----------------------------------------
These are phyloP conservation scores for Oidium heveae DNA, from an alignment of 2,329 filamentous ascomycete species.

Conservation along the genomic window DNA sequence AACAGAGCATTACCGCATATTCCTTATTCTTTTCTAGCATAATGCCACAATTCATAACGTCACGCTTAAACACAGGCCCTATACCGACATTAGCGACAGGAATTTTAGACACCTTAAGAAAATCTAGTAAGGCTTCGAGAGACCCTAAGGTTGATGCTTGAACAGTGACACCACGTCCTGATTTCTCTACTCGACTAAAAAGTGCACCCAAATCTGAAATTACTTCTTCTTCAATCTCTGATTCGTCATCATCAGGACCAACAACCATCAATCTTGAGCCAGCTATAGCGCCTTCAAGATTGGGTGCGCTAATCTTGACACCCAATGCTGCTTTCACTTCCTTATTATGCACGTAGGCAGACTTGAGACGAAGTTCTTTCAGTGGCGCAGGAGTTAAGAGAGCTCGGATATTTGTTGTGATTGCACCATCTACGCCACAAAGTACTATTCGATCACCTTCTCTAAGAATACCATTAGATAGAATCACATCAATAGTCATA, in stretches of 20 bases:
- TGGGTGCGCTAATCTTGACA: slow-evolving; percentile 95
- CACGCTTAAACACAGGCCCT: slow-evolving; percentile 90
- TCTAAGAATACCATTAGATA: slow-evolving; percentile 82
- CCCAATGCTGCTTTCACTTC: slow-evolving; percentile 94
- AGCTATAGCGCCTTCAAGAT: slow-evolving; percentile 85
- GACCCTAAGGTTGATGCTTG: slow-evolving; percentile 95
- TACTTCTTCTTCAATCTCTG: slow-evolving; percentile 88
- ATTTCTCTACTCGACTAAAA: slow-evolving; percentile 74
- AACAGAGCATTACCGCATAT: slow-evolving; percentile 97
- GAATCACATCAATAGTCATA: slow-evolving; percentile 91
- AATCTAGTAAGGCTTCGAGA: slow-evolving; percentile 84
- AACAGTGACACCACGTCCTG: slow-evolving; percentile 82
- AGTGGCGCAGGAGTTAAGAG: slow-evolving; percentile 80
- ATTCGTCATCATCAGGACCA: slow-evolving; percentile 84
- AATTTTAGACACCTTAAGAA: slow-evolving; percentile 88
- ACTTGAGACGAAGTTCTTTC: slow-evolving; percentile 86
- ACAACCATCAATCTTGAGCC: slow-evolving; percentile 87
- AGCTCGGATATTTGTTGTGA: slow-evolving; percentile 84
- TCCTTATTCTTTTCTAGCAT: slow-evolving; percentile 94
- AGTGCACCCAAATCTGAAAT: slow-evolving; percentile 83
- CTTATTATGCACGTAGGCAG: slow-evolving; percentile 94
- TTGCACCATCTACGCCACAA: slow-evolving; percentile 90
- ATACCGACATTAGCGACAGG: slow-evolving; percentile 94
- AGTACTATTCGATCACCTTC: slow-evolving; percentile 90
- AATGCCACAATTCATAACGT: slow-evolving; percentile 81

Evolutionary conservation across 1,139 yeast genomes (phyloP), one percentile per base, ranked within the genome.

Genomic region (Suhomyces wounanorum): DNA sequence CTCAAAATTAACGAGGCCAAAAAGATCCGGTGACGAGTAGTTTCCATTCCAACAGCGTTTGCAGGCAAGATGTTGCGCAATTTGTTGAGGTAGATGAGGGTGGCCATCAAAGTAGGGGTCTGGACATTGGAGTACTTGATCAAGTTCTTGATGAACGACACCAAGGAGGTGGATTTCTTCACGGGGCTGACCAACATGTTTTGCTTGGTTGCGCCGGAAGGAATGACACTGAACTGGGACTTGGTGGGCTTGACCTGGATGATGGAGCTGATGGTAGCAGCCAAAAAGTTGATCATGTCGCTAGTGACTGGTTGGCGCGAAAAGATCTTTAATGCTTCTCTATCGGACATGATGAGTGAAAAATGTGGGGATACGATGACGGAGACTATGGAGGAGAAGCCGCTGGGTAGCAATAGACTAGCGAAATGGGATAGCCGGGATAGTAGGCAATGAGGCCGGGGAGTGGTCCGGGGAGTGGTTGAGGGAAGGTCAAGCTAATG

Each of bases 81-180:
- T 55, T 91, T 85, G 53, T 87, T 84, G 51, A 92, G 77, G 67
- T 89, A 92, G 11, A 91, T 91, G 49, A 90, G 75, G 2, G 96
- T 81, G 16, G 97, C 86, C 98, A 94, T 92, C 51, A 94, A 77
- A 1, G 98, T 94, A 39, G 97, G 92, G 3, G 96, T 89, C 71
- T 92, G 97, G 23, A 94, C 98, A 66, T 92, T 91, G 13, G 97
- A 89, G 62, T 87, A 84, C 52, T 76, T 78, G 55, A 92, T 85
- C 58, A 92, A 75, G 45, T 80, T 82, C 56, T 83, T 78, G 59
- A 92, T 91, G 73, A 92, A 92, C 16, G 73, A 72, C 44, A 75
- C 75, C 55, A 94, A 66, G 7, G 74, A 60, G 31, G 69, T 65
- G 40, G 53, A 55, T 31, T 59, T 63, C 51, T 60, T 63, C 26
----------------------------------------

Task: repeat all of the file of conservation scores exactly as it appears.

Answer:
These are phyloP conservation scores for Oidium heveae DNA, from an alignment of 2,329 filamentous ascomycete species.

Conservation along the genomic window DNA sequence AACAGAGCATTACCGCATATTCCTTATTCTTTTCTAGCATAATGCCACAATTCATAACGTCACGCTTAAACACAGGCCCTATACCGACATTAGCGACAGGAATTTTAGACACCTTAAGAAAATCTAGTAAGGCTTCGAGAGACCCTAAGGTTGATGCTTGAACAGTGACACCACGTCCTGATTTCTCTACTCGACTAAAAAGTGCACCCAAATCTGAAATTACTTCTTCTTCAATCTCTGATTCGTCATCATCAGGACCAACAACCATCAATCTTGAGCCAGCTATAGCGCCTTCAAGATTGGGTGCGCTAATCTTGACACCCAATGCTGCTTTCACTTCCTTATTATGCACGTAGGCAGACTTGAGACGAAGTTCTTTCAGTGGCGCAGGAGTTAAGAGAGCTCGGATATTTGTTGTGATTGCACCATCTACGCCACAAAGTACTATTCGATCACCTTCTCTAAGAATACCATTAGATAGAATCACATCAATAGTCATA, in stretches of 20 bases:
- TGGGTGCGCTAATCTTGACA: slow-evolving; percentile 95
- CACGCTTAAACACAGGCCCT: slow-evolving; percentile 90
- TCTAAGAATACCATTAGATA: slow-evolving; percentile 82
- CCCAATGCTGCTTTCACTTC: slow-evolving; percentile 94
- AGCTATAGCGCCTTCAAGAT: slow-evolving; percentile 85
- GACCCTAAGGTTGATGCTTG: slow-evolving; percentile 95
- TACTTCTTCTTCAATCTCTG: slow-evolving; percentile 88
- ATTTCTCTACTCGACTAAAA: slow-evolving; percentile 74
- AACAGAGCATTACCGCATAT: slow-evolving; percentile 97
- GAATCACATCAATAGTCATA: slow-evolving; percentile 91
- AATCTAGTAAGGCTTCGAGA: slow-evolving; percentile 84
- AACAGTGACACCACGTCCTG: slow-evolving; percentile 82
- AGTGGCGCAGGAGTTAAGAG: slow-evolving; percentile 80
- ATTCGTCATCATCAGGACCA: slow-evolving; percentile 84
- AATTTTAGACACCTTAAGAA: slow-evolving; percentile 88
- ACTTGAGACGAAGTTCTTTC: slow-evolving; percentile 86
- ACAACCATCAATCTTGAGCC: slow-evolving; percentile 87
- AGCTCGGATATTTGTTGTGA: slow-evolving; percentile 84
- TCCTTATTCTTTTCTAGCAT: slow-evolving; percentile 94
- AGTGCACCCAAATCTGAAAT: slow-evolving; percentile 83
- CTTATTATGCACGTAGGCAG: slow-evolving; percentile 94
- TTGCACCATCTACGCCACAA: slow-evolving; percentile 90
- ATACCGACATTAGCGACAGG: slow-evolving; percentile 94
- AGTACTATTCGATCACCTTC: slow-evolving; percentile 90
- AATGCCACAATTCATAACGT: slow-evolving; percentile 81

Evolutionary conservation across 1,139 yeast genomes (phyloP), one percentile per base, ranked within the genome.

Genomic region (Suhomyces wounanorum): DNA sequence CTCAAAATTAACGAGGCCAAAAAGATCCGGTGACGAGTAGTTTCCATTCCAACAGCGTTTGCAGGCAAGATGTTGCGCAATTTGTTGAGGTAGATGAGGGTGGCCATCAAAGTAGGGGTCTGGACATTGGAGTACTTGATCAAGTTCTTGATGAACGACACCAAGGAGGTGGATTTCTTCACGGGGCTGACCAACATGTTTTGCTTGGTTGCGCCGGAAGGAATGACACTGAACTGGGACTTGGTGGGCTTGACCTGGATGATGGAGCTGATGGTAGCAGCCAAAAAGTTGATCATGTCGCTAGTGACTGGTTGGCGCGAAAAGATCTTTAATGCTTCTCTATCGGACATGATGAGTGAAAAATGTGGGGATACGATGACGGAGACTATGGAGGAGAAGCCGCTGGGTAGCAATAGACTAGCGAAATGGGATAGCCGGGATAGTAGGCAATGAGGCCGGGGAGTGGTCCGGGGAGTGGTTGAGGGAAGGTCAAGCTAATG

Each of bases 81-180:
- T 55, T 91, T 85, G 53, T 87, T 84, G 51, A 92, G 77, G 67
- T 89, A 92, G 11, A 91, T 91, G 49, A 90, G 75, G 2, G 96
- T 81, G 16, G 97, C 86, C 98, A 94, T 92, C 51, A 94, A 77
- A 1, G 98, T 94, A 39, G 97, G 92, G 3, G 96, T 89, C 71
- T 92, G 97, G 23, A 94, C 98, A 66, T 92, T 91, G 13, G 97
- A 89, G 62, T 87, A 84, C 52, T 76, T 78, G 55, A 92, T 85
- C 58, A 92, A 75, G 45, T 80, T 82, C 56, T 83, T 78, G 59
- A 92, T 91, G 73, A 92, A 92, C 16, G 73, A 72, C 44, A 75
- C 75, C 55, A 94, A 66, G 7, G 74, A 60, G 31, G 69, T 65
- G 40, G 53, A 55, T 31, T 59, T 63, C 51, T 60, T 63, C 26